by Anthony W. Accurso
A recent report by Julia Love and Davey Allen, writing for Bloomberg, highlights how the default for what passes for police investigative work is simply requesting data from Google for even the pettiest crimes.
Criminal Legal News has reported on the vast amount of data that Google stores about its users, including where they have traveled (with frightening precision) and what search terms they’ve used.
Police know that Google has this information, and they use the third-party loophole to the Fourth Amendment to request data from Google they think will be useful in an investigation. Previously, police needed to identify a suspect in order to get historical location information from a cell phone service provider to determine if the suspect was nearby when a crime was committed. However, with a geofence warrant, police can simply have Google turn over data on everyone who was nearby when the crime occurred, effectively allowing the police to work backwards in identifying a suspect, while simultaneously violating the privacy of every other person who just happened to be near the scene at the time.
If this weren’t invasive enough, police will also demand that Google turn over identifying information (such as IP addresses or user profile data) on anyone who searched for keywords police think might be associated with a crime. Arson investigators frequently do this, on the assumption that arsonists can’t resist reviewing media coverage of their handiwork, requesting from Google information on people who google the address where the fire occurred or possibly the name of the business.
The Bloomberg report mentions a case where both geofencing and keyword searches were requested as part of an investigation. A rookie police officer in Raleigh, North Carolina, had his SUV stolen one morning in January 2020 when he left it unattended. Though the vehicle was located by lunch time, the officer’s radio was still missing.
The Raleigh PD were able to remotely disable the radio, so the thief could not disrupt or eavesdrop on sensitive communications. But they also sent a request to Google for anyone in the area when the SUV was stolen along with information on anyone who googled “Motorola APX 6000” and similar phrases in the days after the device went missing.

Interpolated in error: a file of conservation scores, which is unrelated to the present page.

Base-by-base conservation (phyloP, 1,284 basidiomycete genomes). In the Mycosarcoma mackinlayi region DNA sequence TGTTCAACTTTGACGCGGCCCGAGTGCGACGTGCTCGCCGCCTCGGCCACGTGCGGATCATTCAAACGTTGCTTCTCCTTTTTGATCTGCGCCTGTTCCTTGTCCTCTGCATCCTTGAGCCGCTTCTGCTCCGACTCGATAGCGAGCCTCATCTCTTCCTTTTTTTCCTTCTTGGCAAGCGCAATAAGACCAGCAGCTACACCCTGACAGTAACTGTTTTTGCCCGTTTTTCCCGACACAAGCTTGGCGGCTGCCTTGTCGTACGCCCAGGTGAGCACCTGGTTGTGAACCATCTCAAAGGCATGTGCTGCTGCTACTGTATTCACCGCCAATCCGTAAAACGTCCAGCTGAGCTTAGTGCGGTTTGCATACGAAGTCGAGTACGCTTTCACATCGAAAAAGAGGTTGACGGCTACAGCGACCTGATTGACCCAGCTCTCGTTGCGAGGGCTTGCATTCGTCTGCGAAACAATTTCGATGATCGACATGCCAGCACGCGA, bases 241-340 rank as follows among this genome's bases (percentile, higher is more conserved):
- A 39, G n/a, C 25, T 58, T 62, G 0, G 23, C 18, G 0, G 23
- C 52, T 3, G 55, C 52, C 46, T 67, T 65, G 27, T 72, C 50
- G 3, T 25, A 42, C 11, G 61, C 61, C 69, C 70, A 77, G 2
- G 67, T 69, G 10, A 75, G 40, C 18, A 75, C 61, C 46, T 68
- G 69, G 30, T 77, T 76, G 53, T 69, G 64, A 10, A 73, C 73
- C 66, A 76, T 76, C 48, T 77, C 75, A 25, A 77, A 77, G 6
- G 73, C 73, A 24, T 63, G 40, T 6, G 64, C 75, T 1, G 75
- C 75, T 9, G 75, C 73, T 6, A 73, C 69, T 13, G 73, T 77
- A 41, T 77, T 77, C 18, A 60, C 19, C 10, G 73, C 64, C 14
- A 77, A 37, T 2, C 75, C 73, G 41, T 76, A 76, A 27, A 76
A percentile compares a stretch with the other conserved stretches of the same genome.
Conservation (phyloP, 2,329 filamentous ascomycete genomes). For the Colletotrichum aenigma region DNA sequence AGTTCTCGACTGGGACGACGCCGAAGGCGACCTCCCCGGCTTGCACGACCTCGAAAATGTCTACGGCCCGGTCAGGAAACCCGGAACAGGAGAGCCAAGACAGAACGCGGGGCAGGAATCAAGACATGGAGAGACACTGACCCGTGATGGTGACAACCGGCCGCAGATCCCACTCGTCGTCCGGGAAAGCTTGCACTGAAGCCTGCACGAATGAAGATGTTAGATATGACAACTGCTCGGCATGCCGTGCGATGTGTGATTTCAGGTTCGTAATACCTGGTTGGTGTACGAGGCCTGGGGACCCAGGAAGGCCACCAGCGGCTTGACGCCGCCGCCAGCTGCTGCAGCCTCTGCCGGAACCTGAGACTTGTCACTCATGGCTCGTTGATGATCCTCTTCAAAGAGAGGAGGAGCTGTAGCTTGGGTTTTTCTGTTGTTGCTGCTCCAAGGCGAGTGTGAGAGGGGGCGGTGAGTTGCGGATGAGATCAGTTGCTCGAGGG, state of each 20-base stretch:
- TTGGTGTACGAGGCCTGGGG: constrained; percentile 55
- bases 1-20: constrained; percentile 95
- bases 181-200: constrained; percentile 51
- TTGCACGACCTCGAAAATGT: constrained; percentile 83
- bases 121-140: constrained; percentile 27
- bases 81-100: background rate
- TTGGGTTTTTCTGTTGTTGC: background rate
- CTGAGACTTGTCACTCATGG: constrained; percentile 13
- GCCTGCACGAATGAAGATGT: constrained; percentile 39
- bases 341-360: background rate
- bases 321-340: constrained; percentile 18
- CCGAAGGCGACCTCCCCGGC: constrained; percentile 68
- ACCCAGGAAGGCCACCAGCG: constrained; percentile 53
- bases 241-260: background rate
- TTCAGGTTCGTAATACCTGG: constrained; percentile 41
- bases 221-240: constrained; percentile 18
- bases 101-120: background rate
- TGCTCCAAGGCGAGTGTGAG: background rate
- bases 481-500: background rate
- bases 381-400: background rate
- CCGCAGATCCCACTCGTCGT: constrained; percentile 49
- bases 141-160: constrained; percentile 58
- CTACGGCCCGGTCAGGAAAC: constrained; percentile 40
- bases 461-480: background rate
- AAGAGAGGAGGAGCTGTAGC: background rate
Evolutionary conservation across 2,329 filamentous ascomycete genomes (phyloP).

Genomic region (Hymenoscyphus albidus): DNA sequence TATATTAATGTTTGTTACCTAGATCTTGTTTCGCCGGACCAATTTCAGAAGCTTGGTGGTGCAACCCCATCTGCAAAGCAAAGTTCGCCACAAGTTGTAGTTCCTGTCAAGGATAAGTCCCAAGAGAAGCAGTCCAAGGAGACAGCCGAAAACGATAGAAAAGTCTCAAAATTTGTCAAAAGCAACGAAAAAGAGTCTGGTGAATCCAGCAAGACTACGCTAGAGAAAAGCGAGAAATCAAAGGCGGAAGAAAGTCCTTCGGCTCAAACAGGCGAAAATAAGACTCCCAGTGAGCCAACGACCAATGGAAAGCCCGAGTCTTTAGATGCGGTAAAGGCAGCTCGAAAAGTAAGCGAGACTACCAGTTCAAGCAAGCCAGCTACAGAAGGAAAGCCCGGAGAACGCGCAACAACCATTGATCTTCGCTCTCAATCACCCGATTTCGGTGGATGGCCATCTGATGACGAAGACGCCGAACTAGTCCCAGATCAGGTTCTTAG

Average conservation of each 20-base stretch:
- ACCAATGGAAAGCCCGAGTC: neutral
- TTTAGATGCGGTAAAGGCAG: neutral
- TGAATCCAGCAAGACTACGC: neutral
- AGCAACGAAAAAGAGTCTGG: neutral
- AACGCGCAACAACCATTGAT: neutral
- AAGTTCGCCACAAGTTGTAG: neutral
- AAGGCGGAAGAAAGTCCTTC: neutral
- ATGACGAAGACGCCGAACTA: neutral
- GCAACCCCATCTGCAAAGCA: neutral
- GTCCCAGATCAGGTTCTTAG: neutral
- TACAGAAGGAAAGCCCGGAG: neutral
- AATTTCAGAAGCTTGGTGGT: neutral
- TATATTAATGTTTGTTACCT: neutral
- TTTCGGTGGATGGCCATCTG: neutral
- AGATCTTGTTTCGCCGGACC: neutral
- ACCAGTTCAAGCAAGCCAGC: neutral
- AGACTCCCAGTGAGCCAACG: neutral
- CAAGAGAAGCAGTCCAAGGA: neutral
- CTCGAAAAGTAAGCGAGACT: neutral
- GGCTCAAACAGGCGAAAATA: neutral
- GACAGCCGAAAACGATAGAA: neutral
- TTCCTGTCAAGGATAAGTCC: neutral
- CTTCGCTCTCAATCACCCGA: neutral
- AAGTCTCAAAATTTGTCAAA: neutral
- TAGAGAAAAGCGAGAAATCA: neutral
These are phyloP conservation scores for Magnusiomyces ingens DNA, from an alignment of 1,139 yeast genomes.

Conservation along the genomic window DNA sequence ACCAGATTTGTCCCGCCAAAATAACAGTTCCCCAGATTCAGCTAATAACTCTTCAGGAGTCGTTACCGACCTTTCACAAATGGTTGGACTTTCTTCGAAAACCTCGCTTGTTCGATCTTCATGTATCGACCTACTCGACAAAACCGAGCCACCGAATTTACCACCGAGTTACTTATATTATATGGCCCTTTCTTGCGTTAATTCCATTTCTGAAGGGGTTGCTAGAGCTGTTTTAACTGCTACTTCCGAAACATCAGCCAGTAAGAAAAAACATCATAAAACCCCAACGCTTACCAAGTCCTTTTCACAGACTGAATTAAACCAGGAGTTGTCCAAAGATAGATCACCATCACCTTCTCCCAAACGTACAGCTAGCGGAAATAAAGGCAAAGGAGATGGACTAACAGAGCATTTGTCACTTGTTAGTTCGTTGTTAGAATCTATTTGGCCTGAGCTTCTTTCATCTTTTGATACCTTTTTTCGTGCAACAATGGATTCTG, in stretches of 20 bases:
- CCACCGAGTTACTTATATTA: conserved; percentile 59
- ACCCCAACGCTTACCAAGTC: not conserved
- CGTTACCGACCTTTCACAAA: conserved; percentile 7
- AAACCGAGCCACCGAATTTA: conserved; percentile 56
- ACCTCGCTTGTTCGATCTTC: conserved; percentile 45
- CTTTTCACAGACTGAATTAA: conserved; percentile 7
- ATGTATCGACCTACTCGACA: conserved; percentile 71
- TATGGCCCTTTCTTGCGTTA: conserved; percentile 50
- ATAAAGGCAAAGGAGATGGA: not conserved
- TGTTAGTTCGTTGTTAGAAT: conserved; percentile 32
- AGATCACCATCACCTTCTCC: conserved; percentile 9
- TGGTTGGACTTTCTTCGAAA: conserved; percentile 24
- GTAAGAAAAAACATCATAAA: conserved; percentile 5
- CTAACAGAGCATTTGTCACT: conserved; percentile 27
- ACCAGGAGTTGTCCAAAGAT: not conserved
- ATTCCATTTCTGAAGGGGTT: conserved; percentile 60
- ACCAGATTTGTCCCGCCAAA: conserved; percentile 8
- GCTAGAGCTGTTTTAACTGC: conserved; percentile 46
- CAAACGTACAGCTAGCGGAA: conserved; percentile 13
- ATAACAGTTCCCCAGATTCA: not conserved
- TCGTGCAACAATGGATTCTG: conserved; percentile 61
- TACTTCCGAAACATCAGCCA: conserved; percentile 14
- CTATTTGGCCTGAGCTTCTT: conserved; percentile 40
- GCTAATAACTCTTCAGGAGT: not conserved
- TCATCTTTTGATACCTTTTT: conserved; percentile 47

The Bloomberg report analyzed 115 such warrants sent to Google between 2020 and 2023, originating from courts in Austin, Denver, Phoenix, Raleigh, and San Francisco. It noted that roughly “1 in 5 location warrants were for offenses such as theft and vandalism,” such as when an officer in “Scottsdale, Arizona, got one in search of somebody accused of stealing a Louis Vuitton handbag.”
The report further notes that, although Google reports that it “provides at least some information in about 80% of cases,” the data often “offered nothing useful.” Nevertheless, police submitted a record 60,472 such requests to Google in 2022, about double the number from 2019.
TechDirt’s Tim Cushing speculated on the various failures that have produced this exponential rise in the number of requests in the last few years, from magistrates who approved the warrants without understanding the underlying technology or its intersection with the Fourth Amendment to a Congress and Supreme Court who have failed to define reasonable limits on such searches—or condemn them as putting the constitutional cart before the horse.
But Cushing ultimately focuses on police, writing that “cops have decided to do all their ‘investigating’ from their desks, moving nothing more than a mouse-finger” and filing reports to have someone else do the hard work of collecting evidence (Google) instead of conducting in person investigations.
“We’re not seeing massive year-over-year gains in crime clearance rates,” wrote Cushing. “But we’re definitely seeing exponential growth in these warrants, which ask magistrate judges to do nothing else but decide whether or not it’s likely Google has (at least some) of the data on hand.”
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